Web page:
The New York Marathon Vs the NFL

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The ING New York City Marathon was cancelled, but the football game of the New York Giants against the Pittsburgh Steelers went ahead. Why? The nation places a higher value on sedentary spectators popping Advil and Viagra, than on lean and wiry runners, whose idea of a big night out is pasta and a few sips of Gatorade. It also helps that pro football has a televised address on 21st and Primetime, while the pleasure of a marathon is simply to finish one, even in the dark.  read more »

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What Stifles Good Housing Development?

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We can't afford outmoded attitudes in housing development anymore - not as businesses, not as citizens, and certainly not as development professionals. As development consultants, we're often asked to provide detailed input on project design and the marketing of developments throughout the United States and Canada. We usually work with a local team of engineering consultants that provides construction drawings and serves as an intermediary for the project with local governments.  read more »

America’s Most Competitive Metros Since 2010

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The San Jose metro is adding jobs at a faster clip than any other large metro area in the U.S. since the recession. Houston, Austin, Detroit — and a handful of other metros — have also been stellar performers the last few years. But how much of the job growth in these and other metros can be explained by unique regional factors rather than national trends?  read more »

Why it's All About Ohio: The Five Nations of American Politics

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Looking at Tuesday’s election results, it’s clear the United States has morphed into five distinct political nations. This marks a sharp consolidation of the nine cultural and economic regions that sociologist Joel Garreau laid out 30 years ago in his landmark book “The Nine Nations of North America.”

In political terms there are two solid blue nations, perched on opposite coasts, that have formed a large and powerful bloc. Opposing them are two almost equally red countries, which include the historic Confederacy as well as the vast open reaches between the Texas panhandle and the Canadian border.  read more »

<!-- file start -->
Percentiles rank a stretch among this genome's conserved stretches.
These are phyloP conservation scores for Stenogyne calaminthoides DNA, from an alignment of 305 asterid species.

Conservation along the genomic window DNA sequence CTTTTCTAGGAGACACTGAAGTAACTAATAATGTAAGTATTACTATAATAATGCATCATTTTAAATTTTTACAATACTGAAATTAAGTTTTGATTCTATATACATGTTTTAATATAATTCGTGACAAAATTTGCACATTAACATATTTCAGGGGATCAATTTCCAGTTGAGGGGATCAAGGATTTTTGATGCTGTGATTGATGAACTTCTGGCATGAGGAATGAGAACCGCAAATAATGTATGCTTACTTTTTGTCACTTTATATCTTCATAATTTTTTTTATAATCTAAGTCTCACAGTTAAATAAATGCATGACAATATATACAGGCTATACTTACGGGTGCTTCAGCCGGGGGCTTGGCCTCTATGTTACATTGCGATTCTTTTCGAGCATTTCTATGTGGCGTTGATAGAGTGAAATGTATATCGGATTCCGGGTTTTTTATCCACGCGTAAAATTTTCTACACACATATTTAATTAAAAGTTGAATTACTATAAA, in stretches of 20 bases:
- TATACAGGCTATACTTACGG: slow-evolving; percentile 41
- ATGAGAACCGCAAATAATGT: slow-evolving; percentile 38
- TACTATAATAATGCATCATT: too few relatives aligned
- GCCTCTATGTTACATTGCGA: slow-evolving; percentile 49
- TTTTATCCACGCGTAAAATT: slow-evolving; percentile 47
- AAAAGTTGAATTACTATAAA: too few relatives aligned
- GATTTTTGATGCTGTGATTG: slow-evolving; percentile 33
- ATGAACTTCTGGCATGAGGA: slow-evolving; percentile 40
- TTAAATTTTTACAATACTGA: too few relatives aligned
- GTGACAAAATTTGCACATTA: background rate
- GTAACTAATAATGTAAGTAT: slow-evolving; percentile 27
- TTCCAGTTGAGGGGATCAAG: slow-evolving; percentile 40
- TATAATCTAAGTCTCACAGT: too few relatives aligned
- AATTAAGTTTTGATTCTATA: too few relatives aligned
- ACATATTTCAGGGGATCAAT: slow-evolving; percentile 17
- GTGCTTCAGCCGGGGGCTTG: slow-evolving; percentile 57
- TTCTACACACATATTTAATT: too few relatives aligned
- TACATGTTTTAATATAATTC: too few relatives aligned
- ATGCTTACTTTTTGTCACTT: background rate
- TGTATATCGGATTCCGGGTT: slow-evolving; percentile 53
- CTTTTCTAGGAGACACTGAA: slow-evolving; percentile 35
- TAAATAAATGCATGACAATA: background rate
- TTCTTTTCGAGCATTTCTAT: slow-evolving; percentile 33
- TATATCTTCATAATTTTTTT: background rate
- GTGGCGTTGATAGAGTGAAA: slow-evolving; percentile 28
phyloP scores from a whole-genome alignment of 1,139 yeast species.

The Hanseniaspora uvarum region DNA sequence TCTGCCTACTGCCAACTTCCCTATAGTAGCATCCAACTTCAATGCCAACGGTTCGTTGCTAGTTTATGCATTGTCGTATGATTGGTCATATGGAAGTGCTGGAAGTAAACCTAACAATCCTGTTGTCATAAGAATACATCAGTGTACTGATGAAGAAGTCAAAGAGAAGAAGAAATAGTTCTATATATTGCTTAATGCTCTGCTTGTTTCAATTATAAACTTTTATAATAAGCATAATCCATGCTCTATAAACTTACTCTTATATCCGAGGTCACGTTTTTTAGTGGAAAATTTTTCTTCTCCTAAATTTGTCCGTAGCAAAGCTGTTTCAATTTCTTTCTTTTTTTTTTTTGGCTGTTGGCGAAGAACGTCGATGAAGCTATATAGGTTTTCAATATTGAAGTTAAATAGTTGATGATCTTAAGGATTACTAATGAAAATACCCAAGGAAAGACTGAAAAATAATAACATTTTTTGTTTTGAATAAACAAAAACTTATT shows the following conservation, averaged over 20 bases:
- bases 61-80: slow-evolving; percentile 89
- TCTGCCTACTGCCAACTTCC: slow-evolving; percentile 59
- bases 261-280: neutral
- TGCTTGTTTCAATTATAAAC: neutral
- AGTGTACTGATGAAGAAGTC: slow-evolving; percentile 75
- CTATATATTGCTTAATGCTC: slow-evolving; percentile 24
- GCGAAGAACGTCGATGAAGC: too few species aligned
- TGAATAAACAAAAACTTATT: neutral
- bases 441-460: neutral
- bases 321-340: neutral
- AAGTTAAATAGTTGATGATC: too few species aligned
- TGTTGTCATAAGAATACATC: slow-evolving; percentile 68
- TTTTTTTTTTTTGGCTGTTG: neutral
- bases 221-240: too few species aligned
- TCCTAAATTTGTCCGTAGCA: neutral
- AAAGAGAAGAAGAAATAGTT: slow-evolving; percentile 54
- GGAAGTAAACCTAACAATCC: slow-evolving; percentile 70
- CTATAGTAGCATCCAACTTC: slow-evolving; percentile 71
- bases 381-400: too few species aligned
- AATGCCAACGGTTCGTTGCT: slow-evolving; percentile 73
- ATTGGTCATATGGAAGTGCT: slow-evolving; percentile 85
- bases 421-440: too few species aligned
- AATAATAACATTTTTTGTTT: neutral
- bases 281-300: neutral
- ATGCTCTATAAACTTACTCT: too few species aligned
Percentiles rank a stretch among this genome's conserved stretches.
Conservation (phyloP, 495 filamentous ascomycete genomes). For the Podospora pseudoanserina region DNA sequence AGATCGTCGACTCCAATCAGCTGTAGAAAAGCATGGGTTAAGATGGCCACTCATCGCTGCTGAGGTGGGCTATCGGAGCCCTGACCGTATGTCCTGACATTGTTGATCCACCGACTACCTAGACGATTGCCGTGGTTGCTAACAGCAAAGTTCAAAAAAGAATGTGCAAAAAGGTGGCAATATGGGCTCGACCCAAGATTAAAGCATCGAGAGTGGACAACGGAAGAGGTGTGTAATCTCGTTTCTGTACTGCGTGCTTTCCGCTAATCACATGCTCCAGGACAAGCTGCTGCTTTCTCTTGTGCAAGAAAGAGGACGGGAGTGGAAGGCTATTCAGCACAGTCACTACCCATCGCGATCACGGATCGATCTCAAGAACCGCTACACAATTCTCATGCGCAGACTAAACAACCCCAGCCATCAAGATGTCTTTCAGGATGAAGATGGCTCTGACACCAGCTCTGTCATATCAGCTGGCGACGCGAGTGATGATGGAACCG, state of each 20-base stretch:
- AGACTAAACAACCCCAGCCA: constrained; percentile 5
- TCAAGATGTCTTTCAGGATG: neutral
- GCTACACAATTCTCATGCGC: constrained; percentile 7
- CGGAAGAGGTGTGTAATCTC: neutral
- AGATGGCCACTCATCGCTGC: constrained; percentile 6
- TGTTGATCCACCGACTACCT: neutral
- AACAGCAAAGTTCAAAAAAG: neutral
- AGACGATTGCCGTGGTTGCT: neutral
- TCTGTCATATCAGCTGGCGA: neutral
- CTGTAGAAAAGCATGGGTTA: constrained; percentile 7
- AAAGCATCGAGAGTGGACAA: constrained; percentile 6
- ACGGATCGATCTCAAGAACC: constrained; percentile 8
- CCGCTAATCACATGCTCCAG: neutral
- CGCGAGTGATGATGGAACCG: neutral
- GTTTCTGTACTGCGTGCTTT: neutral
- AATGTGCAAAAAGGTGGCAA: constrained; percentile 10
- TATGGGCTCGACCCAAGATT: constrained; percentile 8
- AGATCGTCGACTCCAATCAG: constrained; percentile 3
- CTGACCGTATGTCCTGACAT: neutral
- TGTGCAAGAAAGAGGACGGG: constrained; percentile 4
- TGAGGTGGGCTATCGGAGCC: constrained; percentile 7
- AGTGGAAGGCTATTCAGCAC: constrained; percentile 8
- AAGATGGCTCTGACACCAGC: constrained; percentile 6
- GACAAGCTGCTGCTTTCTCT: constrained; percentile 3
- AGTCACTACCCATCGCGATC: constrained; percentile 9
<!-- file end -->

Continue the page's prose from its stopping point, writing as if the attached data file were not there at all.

The Biggest Losers In The 2012 Elections: Entrepreneurs

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Who lost the most in economic terms Tuesday? Certainly energy companies now face a potentially implacable foe — and a re-energized, increasingly hostile bureaucratic apparat. But it’s not them. Nor was it the rhetorically savaged plutocrats who in reality have been nurtured so well by the President’s economic tag team of Ben Bernanke and Tim Geithner.  read more »

The Biggest Winners From President Obama's Re-Election: Crony Capitalists

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President Obama’s re-election does not, as some conservatives suggest, represent a triumph of socialism. Instead, it marks the massive endorsement of an expanding crony capitalism that ultimately could reshape the already troubled American economic system beyond recognition.  read more »

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A Racially Polarized Election Augurs Ill for Barack Obama’s Second Term

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President Obama, the man many saw as curing the country’s “scar of race,” won a second term in the most racially polarized election in decades. Overall, the Romney campaign relied almost entirely on white voters, particularly in the South and among the working class. Exit polls showed that almost 60 percent of whites voted for Romney.  read more »

Why Obama Won: Hispanics, Millenials Were The Difference

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President Obama won re-election primarily because he did so well with two key, and expanding, constituencies: Hispanics and members of the Millennial Generation. Throughout the campaign, Democratic pundits pointed to these two groups as being the key difference makers. They were right.

Let’s start with Hispanics, arguably the biggest deciders in this election. Exit polling shows Obama winning this group — which gave up to two-fifths of their vote to George Bush — by over two to one. In 2008, Obama improved his winning margin with Latino voters from 67% in 2008 to 69% in 2012. And for the first time they represented 10% of the overall electorate.  read more »

The Evolving Urban Form: Addis Abeba

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Addis Abeba is the capital of Ethiopia and calls itself the "diplomatic capital" of Africa, by virtue of the fact that the African Union is located here. Yet Ethiopia is still one of the most rural nations in both Africa and the world. Ethiopia also appears to be among the most tolerant. Various forms of Christianity claim account for approximately 65 percent of the population, with the Ethiopian Orthodox Church (Coptic) holding the dominant share. At the same time there is a sizable Muslim minority, at more than 30 percent of the population.  read more »

Despite the Great Recession, Obama’s New Coalition of Elites Has Thrived

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The middle class, we’re frequently told, decides elections. But the 2012 race has in many ways been a contest between two elites, with the plutocratic corporate class lining up behind Mitt Romney to try and reclaim its position on top of the pile from an ascendant new group—made up of the leaders of social and traditional media, the upper bureaucracy and the academy—that’s bet big on Barack Obama.  read more »